I’ve noticed that many people are fascinated by their Tibetan gurus more like some big fans, having a strong attachment to their gurus; they rarely know something about the Buddhadharma. These people, indeed are not genuine followers of Tibetan Buddhism. Some people may have donated a lot of money or made great offerings to Tibetan Buddhist monasteries, or have been engaged in many charitable activities which indeed are virtuous actions. But still, they cannot necessarily be called genuine followers of Tibetan Buddhism. They can be considered as benefactors since they have made some offerings. However, if these benefactors never learn or practice the Dharma and choose not to sharpen their knowledge about the Dharma, it would be hard to say that they are adherents of Tibetan Buddhism. They are merely investors or benefactors of Buddhism.

Some take Tibetan Buddhism as a kind of fashion, they may wear several or even ten malas, Gau boxes or other Tibetan items around their necks, and then they consider themselves as adherents of Tibetan Buddhism, but that may not be the case. Anyone can wear malas around his or her neck if one likes, yet it doesn’t identify him or her as an adherent of Tibetan Buddhism. Some people may go to Tibet, taking a lot of pictures, riding horses or grazing yaks, eating tsampa and drinking butter tea, singing and dancing in Tibetan ways as well as wearing Tibetan clothes, thus, they consider themselves as followers of Tibetan Buddhism. Unfortunately, it’s not the case, because they know nothing about its essential teaching. Some scholars, by reading a few books of Tibetan Buddhism, consider themselves to be scholars of Tibetan Buddhism. Seriously speaking, becoming a Tibetan Buddhist scholar is not that easy. A few books can hardly contain all things of Tibetan culture and Tibetan Buddhism.

Then what is a genuine adherent of Tibetan Buddhism? Actually, approaching Tibetan Buddhism is somehow similar to scientific research. I really appreciate the Japanese spirit of scientific research, which is achieved with a rigorous attitude and a focused mind. Similarly, approaching Tibetan Buddhism also requires a rigorous attitude and a focused mind, and only through long-term diligent learning, contemplating and meditating, can one understand the essential teachings of Tibetan Buddhism.

There are a great number of people who apply the teachings of Tibetan Buddhism in their daily lives, and this leads them to a happy life. I’ve met with many people from all walks of life, who through the practice of Bodhichitta or the practice of emptiness are able to live a life of genuine happiness. Some of them are popular stars like actors, singers and sport stars or political leaders from different nations. They may not look like adherents of Tibetan Buddhism from the outside, yet through online Buddhist resources, they personally learn and practice the Dharma and thus have achieved genuine happiness.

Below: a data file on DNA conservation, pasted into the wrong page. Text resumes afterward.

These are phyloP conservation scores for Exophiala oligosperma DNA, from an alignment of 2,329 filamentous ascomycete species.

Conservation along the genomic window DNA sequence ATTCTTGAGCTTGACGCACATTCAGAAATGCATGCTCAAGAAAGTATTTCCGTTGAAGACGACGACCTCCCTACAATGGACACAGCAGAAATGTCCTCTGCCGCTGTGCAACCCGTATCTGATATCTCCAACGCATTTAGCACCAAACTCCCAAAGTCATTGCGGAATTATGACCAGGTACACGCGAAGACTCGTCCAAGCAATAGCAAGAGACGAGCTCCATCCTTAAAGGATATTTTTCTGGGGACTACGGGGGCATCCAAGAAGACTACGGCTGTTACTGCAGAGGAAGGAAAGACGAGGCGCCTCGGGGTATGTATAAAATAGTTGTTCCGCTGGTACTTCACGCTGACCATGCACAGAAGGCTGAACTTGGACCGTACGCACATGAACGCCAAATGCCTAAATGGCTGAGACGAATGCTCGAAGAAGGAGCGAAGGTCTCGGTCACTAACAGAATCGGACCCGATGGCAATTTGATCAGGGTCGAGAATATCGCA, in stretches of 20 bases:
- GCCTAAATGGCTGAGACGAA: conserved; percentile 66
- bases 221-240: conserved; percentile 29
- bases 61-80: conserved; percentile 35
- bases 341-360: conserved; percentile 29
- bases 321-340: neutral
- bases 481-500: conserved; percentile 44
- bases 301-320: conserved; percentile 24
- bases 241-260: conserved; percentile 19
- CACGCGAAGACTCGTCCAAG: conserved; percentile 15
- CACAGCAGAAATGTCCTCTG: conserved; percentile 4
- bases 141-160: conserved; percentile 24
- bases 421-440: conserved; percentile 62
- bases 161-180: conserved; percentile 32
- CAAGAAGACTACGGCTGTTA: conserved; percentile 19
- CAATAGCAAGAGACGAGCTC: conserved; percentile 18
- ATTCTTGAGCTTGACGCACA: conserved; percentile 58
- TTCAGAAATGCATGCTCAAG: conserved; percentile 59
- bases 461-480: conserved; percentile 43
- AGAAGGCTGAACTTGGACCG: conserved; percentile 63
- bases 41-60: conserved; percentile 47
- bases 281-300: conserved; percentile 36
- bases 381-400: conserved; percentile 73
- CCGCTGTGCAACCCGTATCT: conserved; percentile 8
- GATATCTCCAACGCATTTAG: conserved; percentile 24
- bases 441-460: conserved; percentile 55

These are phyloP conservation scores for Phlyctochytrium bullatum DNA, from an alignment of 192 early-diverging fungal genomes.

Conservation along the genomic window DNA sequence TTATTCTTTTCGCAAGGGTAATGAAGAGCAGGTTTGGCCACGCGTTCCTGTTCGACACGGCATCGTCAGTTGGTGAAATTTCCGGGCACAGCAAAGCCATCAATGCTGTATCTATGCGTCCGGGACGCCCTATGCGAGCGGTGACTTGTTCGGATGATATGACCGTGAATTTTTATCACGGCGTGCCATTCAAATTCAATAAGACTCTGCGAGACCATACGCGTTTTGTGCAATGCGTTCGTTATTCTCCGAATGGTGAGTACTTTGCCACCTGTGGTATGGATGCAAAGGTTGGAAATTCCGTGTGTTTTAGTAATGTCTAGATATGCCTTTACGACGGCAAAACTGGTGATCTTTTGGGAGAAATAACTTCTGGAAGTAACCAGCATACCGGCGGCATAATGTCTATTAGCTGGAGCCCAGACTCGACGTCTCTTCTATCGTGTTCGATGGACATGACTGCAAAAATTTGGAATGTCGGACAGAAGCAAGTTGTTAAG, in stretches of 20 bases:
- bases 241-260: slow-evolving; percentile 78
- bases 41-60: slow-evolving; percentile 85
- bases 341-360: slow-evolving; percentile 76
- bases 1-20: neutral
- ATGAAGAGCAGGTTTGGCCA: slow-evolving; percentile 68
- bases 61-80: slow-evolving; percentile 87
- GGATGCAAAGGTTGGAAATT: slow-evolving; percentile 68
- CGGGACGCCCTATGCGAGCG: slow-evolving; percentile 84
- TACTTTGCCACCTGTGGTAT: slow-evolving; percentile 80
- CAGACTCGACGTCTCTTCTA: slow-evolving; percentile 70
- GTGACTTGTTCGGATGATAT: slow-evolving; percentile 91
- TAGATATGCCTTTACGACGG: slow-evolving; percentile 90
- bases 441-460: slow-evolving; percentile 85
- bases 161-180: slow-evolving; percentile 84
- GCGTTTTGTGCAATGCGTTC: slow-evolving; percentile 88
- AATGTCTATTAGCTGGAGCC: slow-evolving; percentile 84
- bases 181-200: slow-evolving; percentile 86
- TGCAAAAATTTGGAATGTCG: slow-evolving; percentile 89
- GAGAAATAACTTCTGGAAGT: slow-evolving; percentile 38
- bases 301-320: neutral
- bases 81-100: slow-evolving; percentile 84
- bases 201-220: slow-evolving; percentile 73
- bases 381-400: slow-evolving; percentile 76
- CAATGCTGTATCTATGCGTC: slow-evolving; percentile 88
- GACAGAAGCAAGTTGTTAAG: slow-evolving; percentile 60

I have met with some university professors in Japan. Through continuous learning and practicing, their lives have become easier and more relaxed. Japan is known to have a relatively higher suicide rate and lots of people in big cities here are faced with relatively high pressures. Fortunately, by learning the teachings of Buddhism, especially Mahayana Buddhism, many of them can lead an easy life.

All of you here today should use your logical thinking to study the Buddhist logic and the Middle Way, especially in Tibetan Buddhism, which will bring you great benefits. I do believe so. Because the sharp wisdom in these philosophies will guide you to observe both the inner and outer worlds in a clearer and deeper way and then you will be completely convinced by its reasoning.

Buddhism, a Faith with Wisdom

Formal Learning of Tibetan Buddhism is Important

I encourage you to learn about Tibetan Buddhism from different aspects and in a formal way. Moreover, if you are interested, you’d better spend some time learning and practicing it. This will indeed bring great changes to your attitude toward life.

Nowadays, there are so many misunderstandings about Tibetan Buddhism. Actually, they are caused by some individuals. Some misunderstanding can be easily clarified, but clarification can only be achieved with formal learning. For example, some people regard Tibetan Buddhism as a religion that was created by individual Tibetan lamas, but that is quite a weird opinion. Also, some falsely take Han Buddhism as a religion created by individual monks.